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Office upgrade could trap many businesses

A patent setback for Microsoft means more businesses may be pushed into using tweaked Office than suggested.

Microsoft's recent warning that customers must use an updated version of Office in new installations is likely to affect a significant number of businesses, according to a study.

The software maker said last month that as the result of a patent dispute, companies will have to use tweaked versions of Office XP and Office 2003 when they install the software on new machines.

AssetMetrix said on Monday that its research shows that more than one in five corporate computers running Office use the version that Microsoft was forced to update. Of the remaining 78 percent, the majority are older versions, the Canadian asset tracking firm said. That means as companies upgrade their PCs, they will likely have to move to the specially patched versions of Office.

"If you are running Office XP or Office 2003 Professional, there is some likelihood that you are affected by this," AssetMetrix CEO Jeff Campbell said in an interview.

The issue relates to a verdict last year by a jury in Orange County, Calif., which found in favor of a patent claim by Guatemalan inventor Carlos Armando Amado. Microsoft was ordered to pay $8.9 million in damages for infringing Amado's 1994 patent.

As a result of the case, Microsoft said it was forced to change the way Microsoft's Access database interacts with its Excel spreadsheet. The company has started sending e-mails to many of its customers worldwide, telling them that all new installations of Office XP and Office 2003 have to use newly updated versions that include the change.

"It was recently decided in a court of law that certain portions of code found in Microsoft Office Professional Edition 2003, Microsoft Office Access 2003, Microsoft Office XP Professional and Microsoft Access 2002 infringe a third-party patent," Microsoft said in an e-mail to customers seen by CNET News.com. "As a result, Microsoft must make available a revised version of these products with the allegedly infringing code replaced."

Although companies are not required to go back and update already installed copies of Office, Campbell said that many companies have policies that require all machines to be on the same version.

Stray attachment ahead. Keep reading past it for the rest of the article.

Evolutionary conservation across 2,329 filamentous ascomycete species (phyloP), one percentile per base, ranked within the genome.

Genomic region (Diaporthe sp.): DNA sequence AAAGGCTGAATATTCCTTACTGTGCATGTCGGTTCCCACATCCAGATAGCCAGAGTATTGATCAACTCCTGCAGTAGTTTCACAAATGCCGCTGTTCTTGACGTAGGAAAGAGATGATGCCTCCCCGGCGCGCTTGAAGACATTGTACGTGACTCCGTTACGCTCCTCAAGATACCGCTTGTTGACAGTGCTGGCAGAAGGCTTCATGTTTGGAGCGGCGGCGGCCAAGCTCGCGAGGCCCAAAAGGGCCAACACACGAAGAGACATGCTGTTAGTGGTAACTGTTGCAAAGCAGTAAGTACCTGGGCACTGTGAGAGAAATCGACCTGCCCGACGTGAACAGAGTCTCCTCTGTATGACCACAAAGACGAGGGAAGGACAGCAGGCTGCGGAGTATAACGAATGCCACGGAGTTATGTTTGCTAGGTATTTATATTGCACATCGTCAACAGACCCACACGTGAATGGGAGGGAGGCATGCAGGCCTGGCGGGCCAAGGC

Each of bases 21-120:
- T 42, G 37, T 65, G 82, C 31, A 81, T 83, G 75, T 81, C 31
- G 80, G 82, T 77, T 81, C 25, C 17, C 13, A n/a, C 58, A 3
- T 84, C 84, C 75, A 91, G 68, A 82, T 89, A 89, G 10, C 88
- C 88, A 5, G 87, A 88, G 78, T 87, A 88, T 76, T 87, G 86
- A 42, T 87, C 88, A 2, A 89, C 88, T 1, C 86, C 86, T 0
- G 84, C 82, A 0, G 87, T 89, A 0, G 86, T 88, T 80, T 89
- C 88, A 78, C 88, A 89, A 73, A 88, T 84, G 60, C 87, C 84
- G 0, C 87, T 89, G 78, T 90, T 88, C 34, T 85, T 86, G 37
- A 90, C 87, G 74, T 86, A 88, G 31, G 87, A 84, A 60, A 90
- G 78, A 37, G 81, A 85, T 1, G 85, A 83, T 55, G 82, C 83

"For many of our customers, the disparity of versions is an issue for them," he said.

Microsoft downplayed the results of the AssetMetrix study.

"The court ruling only impacts customers in the process of new installations and any future installations of the affected products," Sunny Jensen Charlebois, a senior product manager at Microsoft, said in a statement on Monday. "The AssetMetrix report and tools only focus on existing installations and are not relevant to this patent case since this requirement is for new installations, not existing ones."

Charlebois also pointed out that even if they don't update existing machines, customers are covered by the company's indemnification policy, provided they use the patched versions on new installations. That protects them from liability for using Microsoft software that might infringe on a third party's patents.

That said, Microsoft has recommended that customers do move to the newer software.

Garter analyst Michael Silver said that businesses that are using Office 2003 but not ready to move to Service Pack 2 of that program are in somewhat of a bind, given that the service pack is required for the patch.

"Installing the patches on new implementations without testing may be a quick alternative that minimizes legal risk, but risks breaking applications," Silver said in a research note to clients.

An alternative, Silver said, is to install versions of Office without the Access database, particularly for workers who are unlikely to need that program.

Silver notes that although customers don't have to update existing installations of Office, the issue is likely to crop up even at companies that are not doing new installations of Office, as they buy additional PCs or re-image broken ones. One of the challenges, Gartner said, is that for Office 2003, Microsoft has provided a new version only for Office 2003 Service Pack 2, even though many businesses are still using Service Pack 1.

"Microsoft should produce a single patch for Office 2003 SP1," Silver said in an e-mail interview. "SP1 is still supported and installing it, and a patch would be much easier for users than having to test and install a whole service pack, which is what they need to do to comply today."